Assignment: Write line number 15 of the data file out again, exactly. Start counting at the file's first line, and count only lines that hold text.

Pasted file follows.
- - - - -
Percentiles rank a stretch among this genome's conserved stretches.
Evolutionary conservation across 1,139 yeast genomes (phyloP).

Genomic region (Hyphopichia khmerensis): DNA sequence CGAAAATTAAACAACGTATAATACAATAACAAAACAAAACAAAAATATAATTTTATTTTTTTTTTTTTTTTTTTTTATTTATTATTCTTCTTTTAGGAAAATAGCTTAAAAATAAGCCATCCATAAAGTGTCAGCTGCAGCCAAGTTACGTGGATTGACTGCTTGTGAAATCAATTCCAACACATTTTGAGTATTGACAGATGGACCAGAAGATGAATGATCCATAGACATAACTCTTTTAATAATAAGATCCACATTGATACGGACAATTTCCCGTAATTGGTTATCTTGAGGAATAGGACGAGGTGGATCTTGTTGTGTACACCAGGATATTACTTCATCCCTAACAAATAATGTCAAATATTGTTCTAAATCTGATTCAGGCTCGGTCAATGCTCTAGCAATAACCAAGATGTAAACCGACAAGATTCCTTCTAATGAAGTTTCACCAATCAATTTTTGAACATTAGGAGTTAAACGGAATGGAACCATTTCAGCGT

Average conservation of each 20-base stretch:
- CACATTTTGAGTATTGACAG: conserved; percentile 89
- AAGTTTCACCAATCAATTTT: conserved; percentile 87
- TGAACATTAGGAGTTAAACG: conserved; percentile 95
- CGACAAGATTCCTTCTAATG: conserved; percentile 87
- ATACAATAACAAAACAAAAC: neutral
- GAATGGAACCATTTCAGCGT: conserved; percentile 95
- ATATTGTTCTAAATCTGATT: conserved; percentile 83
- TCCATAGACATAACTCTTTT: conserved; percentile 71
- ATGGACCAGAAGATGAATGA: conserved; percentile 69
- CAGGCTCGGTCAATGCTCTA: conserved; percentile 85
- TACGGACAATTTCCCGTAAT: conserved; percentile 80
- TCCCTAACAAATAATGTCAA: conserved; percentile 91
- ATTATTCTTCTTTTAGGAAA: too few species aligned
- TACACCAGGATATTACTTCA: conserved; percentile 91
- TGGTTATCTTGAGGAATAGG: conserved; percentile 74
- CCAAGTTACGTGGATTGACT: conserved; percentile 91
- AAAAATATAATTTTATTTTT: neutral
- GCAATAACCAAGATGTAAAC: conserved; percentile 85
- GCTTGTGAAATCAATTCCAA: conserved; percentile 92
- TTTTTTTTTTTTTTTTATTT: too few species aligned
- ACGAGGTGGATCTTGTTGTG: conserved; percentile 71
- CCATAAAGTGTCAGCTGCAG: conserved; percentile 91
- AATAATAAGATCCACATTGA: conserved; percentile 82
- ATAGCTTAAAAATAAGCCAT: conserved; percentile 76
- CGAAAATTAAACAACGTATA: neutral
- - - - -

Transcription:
- TACGGACAATTTCCCGTAAT: conserved; percentile 80